The proposals for an increase in the national minimum wage offer the perfect opportunity for some commentary on state government finances. Although the Senate is yet to give its approval, the proposals are to lift the minimum of N18,000 per month to N30,000 for the federal government, and to N27,000 for state governments and the private sector. An earlier push by governors to cap the increase for states to N22,700 tells us that their capacity to pay is limited.
Our preferred data source is the CBN, and a look at its series for 2017 shows why the governors are worried. Aggregate spending on personnel amounted to N942bn, and internally generated revenue (IGR) to N765bn. The gap may not seem that wide in aggregate. However, the number of better-managed states is relatively small, and no fewer than 28 of the 37 states (including the federal capital territory) earned less in IGR than they paid out on personnel. Most likely, the true picture is worse since in 2017 more than half the states were said to be in arrears on their salary and pension payments.
So we return to what we already know: that state government finances are in a mess. Admittedly, 2017 was not a great year for oil revenues and therefore for monthly statutory allocations from the Federation Account Allocation Committee (FAAC). Which leaves the majority of states dependent upon the monthly payout, relieved at the pick-up in the oil price in recent weeks and yet not in a position to meet the minimum wage proposals (whenever they take effect).
There are possible political and managerial exits from the financial mess. The formulae for revenue distribution between the three tiers of government could be adjusted, subject to constitutional change. We could be persuaded by the merits of an argument that the states should receive more than the current 50 per cent share of the VAT Pool, compared with 15 per cent for the FGN and 35 per cent for the local governments. However, such adjustments would remove the incentive for state governments to overhaul the management of their finances. Their challenge is to increase the size of the cake by their own efforts.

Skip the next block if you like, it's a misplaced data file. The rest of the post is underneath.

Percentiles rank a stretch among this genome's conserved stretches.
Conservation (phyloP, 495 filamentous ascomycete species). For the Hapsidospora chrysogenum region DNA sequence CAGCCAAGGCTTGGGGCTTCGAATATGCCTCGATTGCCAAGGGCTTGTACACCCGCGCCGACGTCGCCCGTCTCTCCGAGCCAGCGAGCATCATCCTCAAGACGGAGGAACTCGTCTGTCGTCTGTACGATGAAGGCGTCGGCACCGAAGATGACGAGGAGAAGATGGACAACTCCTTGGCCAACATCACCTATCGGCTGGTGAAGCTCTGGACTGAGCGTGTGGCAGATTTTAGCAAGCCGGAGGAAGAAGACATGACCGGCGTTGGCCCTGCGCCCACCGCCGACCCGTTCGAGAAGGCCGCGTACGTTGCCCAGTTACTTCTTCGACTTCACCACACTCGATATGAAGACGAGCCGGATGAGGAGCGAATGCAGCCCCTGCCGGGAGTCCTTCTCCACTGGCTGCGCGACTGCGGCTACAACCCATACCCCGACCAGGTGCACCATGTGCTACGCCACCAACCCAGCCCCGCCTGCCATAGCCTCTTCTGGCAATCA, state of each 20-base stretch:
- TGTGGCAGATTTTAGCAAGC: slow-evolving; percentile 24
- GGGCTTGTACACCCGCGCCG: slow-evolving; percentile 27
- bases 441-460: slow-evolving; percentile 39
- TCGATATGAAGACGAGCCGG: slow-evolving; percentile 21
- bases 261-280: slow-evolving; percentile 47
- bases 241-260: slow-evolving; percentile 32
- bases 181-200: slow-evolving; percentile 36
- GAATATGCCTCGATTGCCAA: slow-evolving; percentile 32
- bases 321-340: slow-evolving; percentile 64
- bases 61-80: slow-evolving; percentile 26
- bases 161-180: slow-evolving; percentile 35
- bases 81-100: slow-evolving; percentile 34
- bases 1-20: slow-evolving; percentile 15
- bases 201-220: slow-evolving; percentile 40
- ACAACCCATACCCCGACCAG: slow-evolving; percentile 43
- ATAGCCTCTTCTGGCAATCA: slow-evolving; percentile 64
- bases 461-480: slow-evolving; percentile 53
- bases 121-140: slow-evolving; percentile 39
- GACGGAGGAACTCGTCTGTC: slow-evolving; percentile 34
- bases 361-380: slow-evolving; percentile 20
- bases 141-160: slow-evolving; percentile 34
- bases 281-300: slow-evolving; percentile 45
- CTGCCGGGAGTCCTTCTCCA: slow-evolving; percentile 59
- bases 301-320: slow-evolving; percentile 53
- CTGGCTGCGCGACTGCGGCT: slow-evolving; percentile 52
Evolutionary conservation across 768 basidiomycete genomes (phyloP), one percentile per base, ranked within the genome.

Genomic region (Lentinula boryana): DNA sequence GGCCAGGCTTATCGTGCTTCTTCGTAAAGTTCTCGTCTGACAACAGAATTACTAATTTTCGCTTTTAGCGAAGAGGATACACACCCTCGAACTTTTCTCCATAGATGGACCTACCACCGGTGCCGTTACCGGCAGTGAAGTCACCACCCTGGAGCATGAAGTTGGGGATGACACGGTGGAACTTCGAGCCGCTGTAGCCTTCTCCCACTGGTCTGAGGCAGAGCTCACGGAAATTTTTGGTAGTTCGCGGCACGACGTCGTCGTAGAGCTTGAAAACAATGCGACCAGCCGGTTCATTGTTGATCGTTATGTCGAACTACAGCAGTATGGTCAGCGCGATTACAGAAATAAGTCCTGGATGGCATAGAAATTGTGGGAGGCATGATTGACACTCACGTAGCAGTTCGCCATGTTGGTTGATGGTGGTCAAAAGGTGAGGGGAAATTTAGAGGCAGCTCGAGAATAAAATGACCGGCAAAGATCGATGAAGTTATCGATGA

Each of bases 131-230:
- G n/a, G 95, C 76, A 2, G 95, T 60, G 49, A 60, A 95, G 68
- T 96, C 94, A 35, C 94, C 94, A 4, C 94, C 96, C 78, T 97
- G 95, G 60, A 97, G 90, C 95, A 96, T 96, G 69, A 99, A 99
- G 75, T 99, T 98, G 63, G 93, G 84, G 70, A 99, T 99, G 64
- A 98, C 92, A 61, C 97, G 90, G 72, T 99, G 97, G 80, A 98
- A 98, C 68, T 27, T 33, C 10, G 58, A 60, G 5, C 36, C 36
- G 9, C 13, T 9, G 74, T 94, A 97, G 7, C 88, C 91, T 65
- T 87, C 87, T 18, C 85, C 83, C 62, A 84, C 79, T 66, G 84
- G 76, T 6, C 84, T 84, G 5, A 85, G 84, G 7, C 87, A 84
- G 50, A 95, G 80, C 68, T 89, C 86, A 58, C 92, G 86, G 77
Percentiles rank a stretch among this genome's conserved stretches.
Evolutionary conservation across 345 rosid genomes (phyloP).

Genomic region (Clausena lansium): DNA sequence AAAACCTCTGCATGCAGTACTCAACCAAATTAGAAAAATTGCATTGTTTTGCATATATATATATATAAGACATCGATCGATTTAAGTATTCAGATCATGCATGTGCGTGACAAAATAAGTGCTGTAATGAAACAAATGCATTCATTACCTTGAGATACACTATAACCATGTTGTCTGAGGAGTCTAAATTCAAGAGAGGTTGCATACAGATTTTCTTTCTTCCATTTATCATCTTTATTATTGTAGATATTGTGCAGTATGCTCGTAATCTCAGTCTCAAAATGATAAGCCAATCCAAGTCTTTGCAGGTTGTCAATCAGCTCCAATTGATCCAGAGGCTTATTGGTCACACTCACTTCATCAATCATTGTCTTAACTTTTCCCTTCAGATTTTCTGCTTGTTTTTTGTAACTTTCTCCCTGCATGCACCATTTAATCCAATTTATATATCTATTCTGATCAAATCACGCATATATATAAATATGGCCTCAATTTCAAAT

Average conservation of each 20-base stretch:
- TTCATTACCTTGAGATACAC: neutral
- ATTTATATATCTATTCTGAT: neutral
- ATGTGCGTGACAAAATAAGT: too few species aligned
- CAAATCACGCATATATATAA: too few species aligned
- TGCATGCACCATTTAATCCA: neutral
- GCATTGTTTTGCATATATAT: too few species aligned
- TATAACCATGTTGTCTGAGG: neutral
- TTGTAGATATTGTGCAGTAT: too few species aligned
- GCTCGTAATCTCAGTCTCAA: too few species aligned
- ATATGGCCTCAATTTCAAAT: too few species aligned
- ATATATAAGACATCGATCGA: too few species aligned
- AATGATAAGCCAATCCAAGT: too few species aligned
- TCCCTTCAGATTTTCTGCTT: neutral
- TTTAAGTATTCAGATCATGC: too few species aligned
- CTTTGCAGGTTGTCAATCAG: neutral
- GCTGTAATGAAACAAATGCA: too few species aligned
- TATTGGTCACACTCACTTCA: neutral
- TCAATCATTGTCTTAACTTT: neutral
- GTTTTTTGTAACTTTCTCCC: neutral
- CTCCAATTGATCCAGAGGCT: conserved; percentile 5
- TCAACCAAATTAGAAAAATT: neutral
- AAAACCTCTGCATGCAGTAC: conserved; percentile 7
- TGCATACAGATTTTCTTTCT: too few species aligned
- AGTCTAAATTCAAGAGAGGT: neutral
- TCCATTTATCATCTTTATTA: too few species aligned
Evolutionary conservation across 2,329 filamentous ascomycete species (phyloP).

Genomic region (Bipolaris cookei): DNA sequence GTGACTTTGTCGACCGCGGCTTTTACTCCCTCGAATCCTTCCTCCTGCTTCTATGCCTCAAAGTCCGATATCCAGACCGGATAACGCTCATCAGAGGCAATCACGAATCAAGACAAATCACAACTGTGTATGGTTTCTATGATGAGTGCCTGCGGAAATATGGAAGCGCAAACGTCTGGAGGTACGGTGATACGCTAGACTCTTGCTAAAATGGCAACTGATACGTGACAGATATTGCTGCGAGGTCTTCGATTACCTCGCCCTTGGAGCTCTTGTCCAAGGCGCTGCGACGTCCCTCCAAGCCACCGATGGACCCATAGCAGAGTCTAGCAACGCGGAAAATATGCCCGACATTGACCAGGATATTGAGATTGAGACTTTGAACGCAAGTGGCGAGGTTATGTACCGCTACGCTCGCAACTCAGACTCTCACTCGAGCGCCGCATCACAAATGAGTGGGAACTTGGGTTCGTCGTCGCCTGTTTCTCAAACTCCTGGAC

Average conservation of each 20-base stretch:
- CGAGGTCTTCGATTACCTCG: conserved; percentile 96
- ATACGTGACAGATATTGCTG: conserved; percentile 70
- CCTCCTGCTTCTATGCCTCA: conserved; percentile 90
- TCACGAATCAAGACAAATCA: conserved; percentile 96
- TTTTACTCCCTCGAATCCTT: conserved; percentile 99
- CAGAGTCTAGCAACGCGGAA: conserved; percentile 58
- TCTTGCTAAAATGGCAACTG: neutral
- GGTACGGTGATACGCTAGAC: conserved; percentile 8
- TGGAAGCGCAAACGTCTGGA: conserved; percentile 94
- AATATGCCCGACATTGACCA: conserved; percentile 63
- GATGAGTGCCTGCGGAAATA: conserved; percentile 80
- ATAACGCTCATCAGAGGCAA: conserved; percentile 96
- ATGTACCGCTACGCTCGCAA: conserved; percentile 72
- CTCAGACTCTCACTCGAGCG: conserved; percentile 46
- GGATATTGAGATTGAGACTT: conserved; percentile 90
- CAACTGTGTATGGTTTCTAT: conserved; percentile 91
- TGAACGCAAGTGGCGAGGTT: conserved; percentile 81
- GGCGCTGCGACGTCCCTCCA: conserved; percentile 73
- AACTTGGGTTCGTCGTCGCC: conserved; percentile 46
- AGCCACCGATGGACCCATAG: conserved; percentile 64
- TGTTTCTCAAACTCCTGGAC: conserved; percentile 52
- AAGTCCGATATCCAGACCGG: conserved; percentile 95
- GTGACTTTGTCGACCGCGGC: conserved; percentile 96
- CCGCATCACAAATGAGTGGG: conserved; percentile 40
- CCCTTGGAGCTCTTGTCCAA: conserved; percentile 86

Thankfully we no longer hear calls for the creation of new states. (They were made from time to time by the previous Senate president.) Since we struggle to see how some states can become viable units, there is a case for mergers. Some states have begun to launch shared initiatives and projects, so this is not as far-fetched an idea as it might seem.
Rather than enter this political minefield, we will focus on the managerial solution. The FGN could give a helping hand by raising the 5 per cent standard rate of VAT. The states earned N474bn from the Pool in 2017. A doubling of the rate would, taken in conjunction with IGR and allowing for some leakages from non-payment, have allowed the states to meet their personnel payments in full in 2017 and pay a large chunk of aggregate overheads of N714bn.
We have seen suggestions that a rise in VAT could be accompanied by a reduction in companies’ income tax, from which the FGN would be the loser. Not surprisingly, the idea is not popular in Abuja, where a hike in VAT in isolation has been resisted. A higher rate for luxury goods is considered acceptable but not a more general increase. This would give the FGN additional firepower for its capital spending plans, ease the pressure on state government finances and bring Nigeria closer into line with its fellow members of the Economic Community of West African States.
Alongside this putative helping hand from the FGN, the managerial solution to the mess has several components, none of which are new. On the revenue side, the sharp fluctuations in IGR for most states tell us that they rely on one-off inflows rather than a secure revenue stream from regular levies such as land taxes and service fees. The collection of revenue can be enhanced by the use of technology for online payment and transfer. Lagos State anticipates a fourfold rise in receipts from consumption taxes as a result. Another route is asset sales, which Kaduna State has launched.
Turning to the expenditure side, there are sizeable efficiency gains to be had. None of them are new: the removal of ghost workers and pensioners, the replacement of cash with electronic transactions wherever possible, a greater monitoring of expenses, a firmer management of contracts for public works and services, and the creation of an efficiency unit similar to the body within the federal ministry of finance.
If we returned to an oil price of US$100/b for, say, three years, the mess would be largely cleared by far higher FAAC payouts. This is possible although not our expectation. Equally, we could sink to US$40/b for three years, and the majority of states would find themselves in an even greater mess. Which brings us back to the managerial solution. States governments that are not minded to change their ways should recall that the Buhari administration has already given them five separate debt relief packages, the two largest of which are one-offs (the conversion of eligible bank borrowings into FGN long bonds and the Paris Club refunds). The packages reduced the mess but were a long way from eliminating it, and the larger ones are not repeatable.
Head, Macroeconomic & Fixed Income Research